Measurements were obtained with digital calipers under a steromicroscope on the left side of specimens. Counts of rays and dentary and premaxillary teeth were also performed under the scope. Morphometric measures were treated as percents of the standard length (SL), except for subunits of the cephalic region, treated as percents of the head length (HL). Vertebral counts consider all vertebral centra, including the five centra modified into the Weberian Apparatus and the caudal complex centrum (PU1 + U1) was counted as a single element. The osteological examination was conducted in specimens cleared and stained according to the technique proposed by Taylor & van Dyke (1985). Dermal plate counts followed the method and terminology proposed by Schaefer (1997), and the morphometric measurements are those described by Pereira et al. (2007). Additional measurements are: pre-pelvic length (from the snout tip to the pelvic-fin origin), dorsal-fin base length (from the dorsal-fin origin to the end of the dorsal-fin base), internareal distance (horizontally between the inner margins of the posterior nares), and pre-nasal length (from the snout tip to the anterior margin of the anterior naris).

For the phylogenetic analysis we used the 46-character data matrix of Schaefer (1998) with the added characters 48 and 49 of Ribeiro et al. (2005). Thus, characters and character states mentioned in the text are those of Schaefer (1998) and Ribeiro et al. (2005), except when modifications were introduced, as described below (Table 1). The character 47 of Ribeiro et al. (2005) was excluded from our analyses because a large intraspecific variation was detected, precluding the identification of the fenestrae distribution pattern on the compound pterotic. In addition, the original codification of Ribeiro et al. (2005) for character states of Otothyropsis marapoama was changed as described below. Character 17: a subopercular plate between the opercle and the canal-bearing plate is present in O. marapoama (state 0). Ribeiro et al. (2005) coded O. marapoama as absent for the subopercular plate (state 1), because they termed that plate as the canal plate 2. Character 29: the pectoral-fin spine possesses a fine serration on the median portion of its posterior margin (state 1). Character 32: the mid-dorsal series of lateral plates is truncated, ending midway between the dorsal and the caudal fin (state 1). Character 33: the median series of lateral plates is truncated posteriorly, and the last three plates of the dorsal and ventral series of lateral plates contact each other on the lateral midline anterior to the caudal fin (state 1). Character 35: rostral plate with a posterior notch on the area of articulation with the mesethmoid (state 1). Character 43: esophageal diverticulum is absent (state 0). Character 45: males of O. marapoama posses an expanded fleshy flap on the dorsal margin of the first pelvic-fin ray (state 0).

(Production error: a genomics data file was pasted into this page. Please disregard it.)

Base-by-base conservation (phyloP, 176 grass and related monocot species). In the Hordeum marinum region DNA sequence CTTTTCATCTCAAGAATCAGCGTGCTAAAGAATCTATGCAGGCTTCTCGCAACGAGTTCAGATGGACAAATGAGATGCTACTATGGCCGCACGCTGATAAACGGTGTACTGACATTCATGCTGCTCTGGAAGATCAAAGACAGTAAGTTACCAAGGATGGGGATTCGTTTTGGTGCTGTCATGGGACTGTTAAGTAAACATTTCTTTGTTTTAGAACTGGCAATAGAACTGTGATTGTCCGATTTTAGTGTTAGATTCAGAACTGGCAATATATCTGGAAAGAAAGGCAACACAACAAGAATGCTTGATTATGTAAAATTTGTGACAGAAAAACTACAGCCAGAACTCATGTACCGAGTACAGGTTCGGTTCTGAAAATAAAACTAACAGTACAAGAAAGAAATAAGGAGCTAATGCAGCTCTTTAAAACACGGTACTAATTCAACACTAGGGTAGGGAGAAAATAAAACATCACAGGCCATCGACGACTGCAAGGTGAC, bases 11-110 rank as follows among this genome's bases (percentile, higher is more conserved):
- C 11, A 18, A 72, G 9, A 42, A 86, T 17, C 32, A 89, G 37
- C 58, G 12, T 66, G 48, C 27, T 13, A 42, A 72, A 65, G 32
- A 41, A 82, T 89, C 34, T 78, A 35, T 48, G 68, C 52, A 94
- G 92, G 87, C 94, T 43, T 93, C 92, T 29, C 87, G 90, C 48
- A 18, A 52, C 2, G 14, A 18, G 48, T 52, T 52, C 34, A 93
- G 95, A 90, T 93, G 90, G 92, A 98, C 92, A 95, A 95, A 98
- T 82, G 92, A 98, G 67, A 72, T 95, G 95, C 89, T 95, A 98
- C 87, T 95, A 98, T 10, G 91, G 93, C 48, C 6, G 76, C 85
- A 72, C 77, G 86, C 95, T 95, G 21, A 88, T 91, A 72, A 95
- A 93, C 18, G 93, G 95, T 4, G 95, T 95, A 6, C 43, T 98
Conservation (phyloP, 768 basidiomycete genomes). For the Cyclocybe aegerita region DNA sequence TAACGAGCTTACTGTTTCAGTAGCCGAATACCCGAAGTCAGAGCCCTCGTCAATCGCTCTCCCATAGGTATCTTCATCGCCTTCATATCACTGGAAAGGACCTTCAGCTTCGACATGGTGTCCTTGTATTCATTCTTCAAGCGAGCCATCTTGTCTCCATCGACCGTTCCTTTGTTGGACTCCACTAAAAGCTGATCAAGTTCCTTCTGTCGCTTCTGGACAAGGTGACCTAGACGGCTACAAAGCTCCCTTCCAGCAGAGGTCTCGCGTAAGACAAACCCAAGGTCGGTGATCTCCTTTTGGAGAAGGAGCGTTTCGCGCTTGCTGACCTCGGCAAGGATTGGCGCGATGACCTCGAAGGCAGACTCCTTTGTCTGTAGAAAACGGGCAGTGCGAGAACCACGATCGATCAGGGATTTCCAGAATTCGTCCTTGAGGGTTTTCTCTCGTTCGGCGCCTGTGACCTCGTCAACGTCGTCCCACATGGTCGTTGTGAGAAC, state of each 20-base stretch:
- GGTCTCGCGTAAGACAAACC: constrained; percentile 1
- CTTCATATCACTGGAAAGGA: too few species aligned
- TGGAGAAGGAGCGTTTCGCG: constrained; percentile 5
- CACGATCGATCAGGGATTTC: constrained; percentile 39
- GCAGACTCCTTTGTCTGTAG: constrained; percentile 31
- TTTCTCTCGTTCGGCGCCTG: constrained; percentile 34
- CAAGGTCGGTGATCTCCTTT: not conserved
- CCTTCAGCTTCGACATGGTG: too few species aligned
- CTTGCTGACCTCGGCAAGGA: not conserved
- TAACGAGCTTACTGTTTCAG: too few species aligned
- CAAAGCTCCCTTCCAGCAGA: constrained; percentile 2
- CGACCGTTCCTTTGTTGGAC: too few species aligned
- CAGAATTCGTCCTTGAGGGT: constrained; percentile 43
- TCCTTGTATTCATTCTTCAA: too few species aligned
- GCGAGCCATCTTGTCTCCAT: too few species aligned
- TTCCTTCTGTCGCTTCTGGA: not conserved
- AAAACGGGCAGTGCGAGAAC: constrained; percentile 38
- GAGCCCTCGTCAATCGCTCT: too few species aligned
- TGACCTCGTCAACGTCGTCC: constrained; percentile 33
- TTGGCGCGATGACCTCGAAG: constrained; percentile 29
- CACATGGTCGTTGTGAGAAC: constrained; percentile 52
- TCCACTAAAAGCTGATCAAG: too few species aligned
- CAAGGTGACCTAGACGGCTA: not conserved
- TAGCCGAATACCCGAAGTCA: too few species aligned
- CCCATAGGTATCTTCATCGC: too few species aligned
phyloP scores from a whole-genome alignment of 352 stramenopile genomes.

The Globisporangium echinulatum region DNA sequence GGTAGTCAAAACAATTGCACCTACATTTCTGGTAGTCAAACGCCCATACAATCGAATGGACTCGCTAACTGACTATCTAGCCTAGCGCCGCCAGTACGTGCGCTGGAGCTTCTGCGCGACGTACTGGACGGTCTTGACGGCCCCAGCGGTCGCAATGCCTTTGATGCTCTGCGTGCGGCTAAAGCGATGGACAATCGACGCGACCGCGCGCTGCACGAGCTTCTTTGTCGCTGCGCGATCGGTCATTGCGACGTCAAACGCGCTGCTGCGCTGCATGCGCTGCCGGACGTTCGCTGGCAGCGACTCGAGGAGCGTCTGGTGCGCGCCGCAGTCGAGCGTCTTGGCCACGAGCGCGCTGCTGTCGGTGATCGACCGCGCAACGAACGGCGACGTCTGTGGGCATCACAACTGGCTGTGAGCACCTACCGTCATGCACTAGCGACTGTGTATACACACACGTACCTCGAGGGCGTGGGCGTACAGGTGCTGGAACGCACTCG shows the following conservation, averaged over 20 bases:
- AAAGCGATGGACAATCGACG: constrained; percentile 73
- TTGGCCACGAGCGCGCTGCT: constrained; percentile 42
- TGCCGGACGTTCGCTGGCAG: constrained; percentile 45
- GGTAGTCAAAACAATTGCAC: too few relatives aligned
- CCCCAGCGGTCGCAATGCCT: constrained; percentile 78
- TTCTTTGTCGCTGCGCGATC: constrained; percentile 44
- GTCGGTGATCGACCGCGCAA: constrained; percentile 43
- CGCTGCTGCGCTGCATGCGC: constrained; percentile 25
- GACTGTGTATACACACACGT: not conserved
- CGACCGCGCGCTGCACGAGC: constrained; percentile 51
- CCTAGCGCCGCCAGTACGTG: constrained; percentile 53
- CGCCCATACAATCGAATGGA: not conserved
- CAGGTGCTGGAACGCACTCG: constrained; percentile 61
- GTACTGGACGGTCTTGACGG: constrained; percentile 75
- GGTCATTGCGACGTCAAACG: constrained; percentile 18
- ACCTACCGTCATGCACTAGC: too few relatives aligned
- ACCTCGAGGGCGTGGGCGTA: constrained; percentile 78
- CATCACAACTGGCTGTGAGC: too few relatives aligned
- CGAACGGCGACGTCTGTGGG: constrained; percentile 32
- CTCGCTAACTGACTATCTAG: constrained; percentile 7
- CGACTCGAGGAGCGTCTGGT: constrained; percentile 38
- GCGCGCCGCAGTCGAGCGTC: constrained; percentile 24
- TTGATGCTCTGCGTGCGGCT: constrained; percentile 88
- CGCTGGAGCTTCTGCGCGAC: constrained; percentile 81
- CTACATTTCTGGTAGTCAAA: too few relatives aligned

In addition to the characters of Schaefer (1998) and Ribeiro et al. (2005), we included the following one, numbered as character 47: extension of the sutures between neural spines. The neural spines between the dorsal-fin skeleton and the caudal fin of most hypoptopomines are sutured to each other from near the vertebral centra to approximately half the length of the neural spine (state 0). In the derived condition, found in Otothyropsis marapoama, O. piribebuy and the Otothyropsis sp. 3, the contiguous neural spines are sutured to each other from near the vertebral centra to or almost to their distal tips (Fig. 1; state 1). Hisonotus was found to be polymorphic to this character and was coded as missing (?).

We followed Schaefer (1998) in considering the characters 13, 24, 39, and 43 as additive. Contrary to Schaefer (1998), however, who used Neoplecostomus as the root, we rooted the trees in the compound outgroup LAH (Ancistrinae, Hypostominae, and Loricariinae of Schaefer, 1998), because we have strong evidence from Lehmann (2006) and Pereira (2008) that the Neoplecostominae represent the sister group to the Hypoptopomatinae. The phylogenetic analysis was performed with the software NONA 2.0 (Goloboff, 1999) on the Windows shell Winclada (Nixon, 1999). We used heuristic search with 1,000 replications of Random Addition Sequence (RAS) and branch swapping with Tree Bissection and Reconnection (TBR) plus a final round of TBR. Results are presented as a strict consensus tree. Institutional abbreviations include: Academy of Natural Sciences of Philadelphia, Philadelphia (ANSP); Colección Boliviana de Fauna del Museo Nacional de Historia Natural, Academia Nacional de Ciencias de Bolivia, La Paz (CBF); Coleção Zoológica de la Facultad de Ciencias Exactas y Naturales, Universidad Nacional de Asunción, Asunción (CZCEN); Laboratório de Ictiologia de Ribeirão Preto, Faculdade de Filosofia, Letras e Ciências Humanas, Universidade de São Paulo, São Paulo (LIRP); Museo de Ciencias Naturales de la UNELLEZ, Ministerio del Poder Popular para Ciencia y Tecnología, Portuguesa (MCNG); Museu de Ciências e Tecnologia, Pontifícia Universidade Católica do Rio Grande do Sul, Porto Alegre (MCP); Museu de Zoologia da Universidade de São Paulo, São Paulo (MZUSP); Departamento de Zoologia, Universidade Federal do Rio Grande do Sul, Porto Alegre (UFRGS).